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How are integers interpreted in contexts that expect a date?

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I found a confusing construction in several stored procs in an MS SQL 2008 R2 database:

DATEADD(dd, 0, DATEDIFF(dd, 0, some_date))

As I understand it, these are the relevant function signatures:

DATEDIFF(datepart, startdate, enddate)
DATEADD(datepart, number, date)

That is, the proc supplies 0 as the startdate argument to DATEDIFF. The return value from DATEDIFF is an int, which in turn is supplied as the date argument to DATEADD. And the code does work -- or at least it runs without error.

So:

  1. How is 0 (or other integers) interpreted in contexts that expect a date?

  2. (bonus) What on earth did the author intend this to do? That DATEADD should be a no-op, however the integer is interpreted.

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1 answer

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SQL Server uses '1900-01-01' as a "zero-point" in DATEDIFF(dd, 0, some_date):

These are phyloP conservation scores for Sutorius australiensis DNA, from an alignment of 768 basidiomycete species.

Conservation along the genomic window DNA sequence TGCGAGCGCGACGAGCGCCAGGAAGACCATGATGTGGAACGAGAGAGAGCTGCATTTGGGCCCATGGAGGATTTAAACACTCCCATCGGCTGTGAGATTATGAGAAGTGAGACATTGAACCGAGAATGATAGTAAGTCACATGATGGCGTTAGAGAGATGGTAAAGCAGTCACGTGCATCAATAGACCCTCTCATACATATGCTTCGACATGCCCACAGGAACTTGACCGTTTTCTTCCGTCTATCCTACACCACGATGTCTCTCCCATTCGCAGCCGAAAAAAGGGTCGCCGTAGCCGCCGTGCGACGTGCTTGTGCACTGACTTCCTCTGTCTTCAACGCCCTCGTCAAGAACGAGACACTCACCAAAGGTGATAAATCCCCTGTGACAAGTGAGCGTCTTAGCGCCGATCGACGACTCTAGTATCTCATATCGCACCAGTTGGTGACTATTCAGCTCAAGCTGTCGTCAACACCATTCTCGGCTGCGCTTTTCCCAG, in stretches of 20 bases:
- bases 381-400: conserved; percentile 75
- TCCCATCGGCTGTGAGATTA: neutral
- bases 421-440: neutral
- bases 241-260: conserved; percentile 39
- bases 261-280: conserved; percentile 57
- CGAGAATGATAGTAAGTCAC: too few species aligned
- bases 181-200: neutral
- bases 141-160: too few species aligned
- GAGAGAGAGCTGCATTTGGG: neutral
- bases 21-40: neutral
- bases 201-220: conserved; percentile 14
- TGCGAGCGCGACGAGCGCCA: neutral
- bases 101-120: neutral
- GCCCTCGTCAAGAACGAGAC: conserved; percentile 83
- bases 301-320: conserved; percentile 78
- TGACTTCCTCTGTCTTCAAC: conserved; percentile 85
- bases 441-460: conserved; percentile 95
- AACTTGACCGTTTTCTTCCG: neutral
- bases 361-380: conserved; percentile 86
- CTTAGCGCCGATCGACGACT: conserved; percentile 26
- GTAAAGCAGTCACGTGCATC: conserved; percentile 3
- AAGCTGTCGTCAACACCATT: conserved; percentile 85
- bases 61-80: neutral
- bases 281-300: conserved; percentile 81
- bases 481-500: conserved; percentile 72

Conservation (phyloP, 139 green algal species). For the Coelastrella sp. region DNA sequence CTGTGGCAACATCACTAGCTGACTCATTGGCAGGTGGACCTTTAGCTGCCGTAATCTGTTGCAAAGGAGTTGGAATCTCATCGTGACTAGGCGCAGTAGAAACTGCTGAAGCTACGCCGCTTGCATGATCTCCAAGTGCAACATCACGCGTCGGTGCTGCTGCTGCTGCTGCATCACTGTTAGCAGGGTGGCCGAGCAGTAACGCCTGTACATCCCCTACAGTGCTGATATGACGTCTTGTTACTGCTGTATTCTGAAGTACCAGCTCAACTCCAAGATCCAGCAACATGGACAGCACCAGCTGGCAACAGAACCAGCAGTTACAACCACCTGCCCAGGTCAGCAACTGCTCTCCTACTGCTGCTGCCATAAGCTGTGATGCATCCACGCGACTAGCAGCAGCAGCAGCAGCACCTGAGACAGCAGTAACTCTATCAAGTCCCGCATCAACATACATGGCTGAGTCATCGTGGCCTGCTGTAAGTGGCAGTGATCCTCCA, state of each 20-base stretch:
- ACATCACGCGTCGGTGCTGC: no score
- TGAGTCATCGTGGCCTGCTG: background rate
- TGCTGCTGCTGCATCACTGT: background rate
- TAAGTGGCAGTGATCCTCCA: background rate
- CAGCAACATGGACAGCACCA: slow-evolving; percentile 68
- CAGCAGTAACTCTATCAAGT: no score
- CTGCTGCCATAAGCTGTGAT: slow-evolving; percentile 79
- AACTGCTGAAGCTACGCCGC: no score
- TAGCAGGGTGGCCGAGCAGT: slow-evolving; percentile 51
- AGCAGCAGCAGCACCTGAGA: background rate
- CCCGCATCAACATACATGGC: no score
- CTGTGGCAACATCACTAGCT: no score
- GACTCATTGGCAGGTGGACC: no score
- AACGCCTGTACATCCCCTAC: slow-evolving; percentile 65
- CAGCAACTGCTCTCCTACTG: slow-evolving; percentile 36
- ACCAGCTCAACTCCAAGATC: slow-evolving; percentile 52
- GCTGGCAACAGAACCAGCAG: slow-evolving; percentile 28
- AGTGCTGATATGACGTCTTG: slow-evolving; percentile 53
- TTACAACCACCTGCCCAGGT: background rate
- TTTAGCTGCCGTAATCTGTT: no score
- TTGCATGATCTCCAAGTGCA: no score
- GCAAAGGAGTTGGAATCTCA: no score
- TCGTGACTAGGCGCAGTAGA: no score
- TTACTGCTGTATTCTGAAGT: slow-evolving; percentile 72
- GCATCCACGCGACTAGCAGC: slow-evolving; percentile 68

select DATEDIFF(dd, 0, '1900-01-01') --> 0 
select DATEDIFF(dd, 0, GETDATE())    --> 44066 days since the "zero-day"

The whole expression is used to strip time from the DATETIME and still have it as a DATETIME (as opposed to DATE). An alternative would be to CAST it to DATE, but it will change the type:

select CAST(GETDATE() AS DATE)  --> 2020-08-25 (no time)

What is more interesting is that the minimum DATETIME is not '1900-01-01', but 1753-01-01 which of course corresponds to a negative integer value:

select cast(-53690 as datetime)

Relevant resources:

SQL Server function to return minimum date from Stack Overflow.

Best approach to remove time part of datetime in SQL Server from Stack Overflow.

1 comment

Thanks. That makes sense, though the choice of method still seems crazy to me. I would think it would be simpler -- and definitely clearer -- to cast it to date and then cast back to DT. (or just...not cast it back and use the date as is. The difference wasn't important in-context) ajv‭ 3 months ago

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